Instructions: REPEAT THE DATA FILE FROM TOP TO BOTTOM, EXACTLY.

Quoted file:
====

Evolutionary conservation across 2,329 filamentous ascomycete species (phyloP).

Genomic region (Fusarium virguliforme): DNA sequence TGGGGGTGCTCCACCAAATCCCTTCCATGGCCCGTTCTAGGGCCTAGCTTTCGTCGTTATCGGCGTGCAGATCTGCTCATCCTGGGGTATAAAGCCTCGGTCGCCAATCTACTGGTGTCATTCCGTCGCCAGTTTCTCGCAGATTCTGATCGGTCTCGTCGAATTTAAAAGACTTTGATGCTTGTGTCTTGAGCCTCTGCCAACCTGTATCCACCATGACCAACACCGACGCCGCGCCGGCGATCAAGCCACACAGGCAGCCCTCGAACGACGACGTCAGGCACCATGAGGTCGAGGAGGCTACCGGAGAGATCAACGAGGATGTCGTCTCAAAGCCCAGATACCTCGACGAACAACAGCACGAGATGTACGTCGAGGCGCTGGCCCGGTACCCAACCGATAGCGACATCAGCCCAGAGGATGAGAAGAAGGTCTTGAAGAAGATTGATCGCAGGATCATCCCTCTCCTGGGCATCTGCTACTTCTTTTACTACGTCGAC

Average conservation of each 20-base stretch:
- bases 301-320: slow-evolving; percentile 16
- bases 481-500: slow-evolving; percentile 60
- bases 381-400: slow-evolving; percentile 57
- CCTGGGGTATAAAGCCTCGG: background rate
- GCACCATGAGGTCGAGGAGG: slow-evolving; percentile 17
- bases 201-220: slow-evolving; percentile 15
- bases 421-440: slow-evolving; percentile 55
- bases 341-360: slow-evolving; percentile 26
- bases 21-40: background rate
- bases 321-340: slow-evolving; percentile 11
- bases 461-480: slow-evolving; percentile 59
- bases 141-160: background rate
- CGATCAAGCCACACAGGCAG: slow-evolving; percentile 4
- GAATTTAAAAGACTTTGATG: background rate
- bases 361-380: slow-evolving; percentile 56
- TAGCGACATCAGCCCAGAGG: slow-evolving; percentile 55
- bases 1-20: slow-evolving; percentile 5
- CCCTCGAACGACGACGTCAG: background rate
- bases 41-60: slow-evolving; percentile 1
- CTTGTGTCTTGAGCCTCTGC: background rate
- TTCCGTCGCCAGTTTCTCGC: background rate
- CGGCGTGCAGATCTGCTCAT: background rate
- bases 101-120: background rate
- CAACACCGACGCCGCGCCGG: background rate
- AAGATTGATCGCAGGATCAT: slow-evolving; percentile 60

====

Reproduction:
Evolutionary conservation across 2,329 filamentous ascomycete species (phyloP).

Genomic region (Fusarium virguliforme): DNA sequence TGGGGGTGCTCCACCAAATCCCTTCCATGGCCCGTTCTAGGGCCTAGCTTTCGTCGTTATCGGCGTGCAGATCTGCTCATCCTGGGGTATAAAGCCTCGGTCGCCAATCTACTGGTGTCATTCCGTCGCCAGTTTCTCGCAGATTCTGATCGGTCTCGTCGAATTTAAAAGACTTTGATGCTTGTGTCTTGAGCCTCTGCCAACCTGTATCCACCATGACCAACACCGACGCCGCGCCGGCGATCAAGCCACACAGGCAGCCCTCGAACGACGACGTCAGGCACCATGAGGTCGAGGAGGCTACCGGAGAGATCAACGAGGATGTCGTCTCAAAGCCCAGATACCTCGACGAACAACAGCACGAGATGTACGTCGAGGCGCTGGCCCGGTACCCAACCGATAGCGACATCAGCCCAGAGGATGAGAAGAAGGTCTTGAAGAAGATTGATCGCAGGATCATCCCTCTCCTGGGCATCTGCTACTTCTTTTACTACGTCGAC

Average conservation of each 20-base stretch:
- bases 301-320: slow-evolving; percentile 16
- bases 481-500: slow-evolving; percentile 60
- bases 381-400: slow-evolving; percentile 57
- CCTGGGGTATAAAGCCTCGG: background rate
- GCACCATGAGGTCGAGGAGG: slow-evolving; percentile 17
- bases 201-220: slow-evolving; percentile 15
- bases 421-440: slow-evolving; percentile 55
- bases 341-360: slow-evolving; percentile 26
- bases 21-40: background rate
- bases 321-340: slow-evolving; percentile 11
- bases 461-480: slow-evolving; percentile 59
- bases 141-160: background rate
- CGATCAAGCCACACAGGCAG: slow-evolving; percentile 4
- GAATTTAAAAGACTTTGATG: background rate
- bases 361-380: slow-evolving; percentile 56
- TAGCGACATCAGCCCAGAGG: slow-evolving; percentile 55
- bases 1-20: slow-evolving; percentile 5
- CCCTCGAACGACGACGTCAG: background rate
- bases 41-60: slow-evolving; percentile 1
- CTTGTGTCTTGAGCCTCTGC: background rate
- TTCCGTCGCCAGTTTCTCGC: background rate
- CGGCGTGCAGATCTGCTCAT: background rate
- bases 101-120: background rate
- CAACACCGACGCCGCGCCGG: background rate
- AAGATTGATCGCAGGATCAT: slow-evolving; percentile 60